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Interview with Harry Van Velsor, May 17, 2005 | UNCW Archives and Special Collections Online Database

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Title:
Interview with Harry Van Velsor, May 17, 2005
Date:
May 17, 2005
Description:
Dr. Van Velsor served the Wilmington area as a physician, specialty dermatology, for fifty years. He arrived here in the Public Health Service to over see VD Clinic and found the area open for his specialty. His memories recall James Walker Hosptial, where he helped coach the student nurse's basketball team, Community Hospital, New Hanover Hospital as well as his private practice. He talks some about the Medical Society and various members. His legacy to the area includes his founding of the NC Jazz Festival through his band Dixieland Society of the Lower Cape Fear.
Phys. Desc:

Interviewee: Van Velsor, Dr. Harry Interviewer: Mims, LuAnn / Parnell, Jerry Date of Interview: 5/17/2005 Series: Southeast North Carolina (SENC) Length 60

Mims: Today is May the seventeenth, two thousand and five. I'm LuAnn Mims with Gerry Parnell. We are continuing our Health Services program for the Randall Library and we are talking today with Dr. Harry Van Velsor, who was a dermatologist here in Wilmington from approximately 1952 until his retirement in 2002. We would like to start today by finding out a little bit more about your background. Can you tell us where you were born and grew up?

Van Velsor: Well, I was born in Troy, New York, February 4th, 1924. My parents were in academia. My dad was a director of athletics at Rensselaer Polytechnic Institute which was a very famous college. And he was there for forty years. My mother taught German in Emma Willard School for Girls which was also a very prestigious girl's school in Troy, New York. So I was more or less surrounded by very intelligent parents. Unfortunately I...I wasn't very intelligent when I was a young kid, but I enjoyed all of the activities that young boys did in a small town. Troy, New York was noted for Arrow Shirts. That's where Arrow shirts started. And besides RPI they had a very prestigious woman's college. So it was...Troy was a nice town to be brought up in. Had lots of friends that I grew up with. Went to public school for the first eight years...seven or eight years.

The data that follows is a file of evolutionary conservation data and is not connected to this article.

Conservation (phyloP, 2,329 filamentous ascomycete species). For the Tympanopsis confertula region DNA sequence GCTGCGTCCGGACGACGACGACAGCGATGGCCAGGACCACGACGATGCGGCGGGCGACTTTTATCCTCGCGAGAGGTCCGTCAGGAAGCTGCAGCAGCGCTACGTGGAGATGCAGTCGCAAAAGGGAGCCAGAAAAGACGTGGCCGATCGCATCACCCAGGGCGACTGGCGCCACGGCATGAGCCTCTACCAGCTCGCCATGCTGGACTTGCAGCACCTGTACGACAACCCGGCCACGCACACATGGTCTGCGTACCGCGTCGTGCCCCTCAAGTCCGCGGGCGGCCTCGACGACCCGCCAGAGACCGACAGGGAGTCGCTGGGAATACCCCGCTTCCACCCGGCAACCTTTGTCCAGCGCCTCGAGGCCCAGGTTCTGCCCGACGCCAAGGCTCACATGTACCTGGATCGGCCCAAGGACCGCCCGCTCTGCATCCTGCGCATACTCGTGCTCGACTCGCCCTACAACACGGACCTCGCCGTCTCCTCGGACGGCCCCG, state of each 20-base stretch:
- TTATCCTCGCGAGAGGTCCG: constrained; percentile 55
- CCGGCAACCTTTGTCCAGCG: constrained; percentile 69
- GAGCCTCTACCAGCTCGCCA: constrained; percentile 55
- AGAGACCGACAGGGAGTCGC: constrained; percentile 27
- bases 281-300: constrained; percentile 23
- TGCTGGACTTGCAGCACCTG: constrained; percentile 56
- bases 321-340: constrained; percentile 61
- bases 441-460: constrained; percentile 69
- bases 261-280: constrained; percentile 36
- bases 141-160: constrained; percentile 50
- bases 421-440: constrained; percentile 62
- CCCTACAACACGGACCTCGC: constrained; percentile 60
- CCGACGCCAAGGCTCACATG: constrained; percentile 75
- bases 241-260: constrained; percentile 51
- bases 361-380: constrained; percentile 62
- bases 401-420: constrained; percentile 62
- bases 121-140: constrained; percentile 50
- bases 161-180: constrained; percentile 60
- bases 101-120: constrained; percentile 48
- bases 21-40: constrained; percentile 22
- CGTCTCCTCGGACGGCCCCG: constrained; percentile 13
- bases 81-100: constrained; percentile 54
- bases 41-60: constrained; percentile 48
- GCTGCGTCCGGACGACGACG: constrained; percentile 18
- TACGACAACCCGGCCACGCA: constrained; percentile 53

Then I went to Albany Academy for Boys, which was a private school in Albany. It was a military school. And I graduated and after that I went to RPI for a couple years...didn't graduate, but I had been accepted to medical school, Albany Medical College, so I started there.

Mims: What made you choose to go there?

Van Velsor: Well, it was the only medical college...Troy didn't have any medical college. And Albany was the only other one within a hundred miles. And Albany Medical College was founded in the, oh, 1800s, so it had quite a reputation. And I enrolled, and...and graduated. After I graduated, I joined the public health service. And they decided to send me to a little town called Wilmington, North Carolina, which naturally I'd never heard of...heard of Wilmington, Delaware and other Wilmington's in the United States. Came down here as a VD control officer. And I spent two years in that position which fulfilled my obligation to the government. And then I looked around...built a...no, I found an office on 920 Grace Street and put out my shingle in the practice of Dermatology. And word spread that there's a competent dermatologist in town, and another one, Dr. Bill Phillips, who came about the same time. And both our practices took off simultaneously.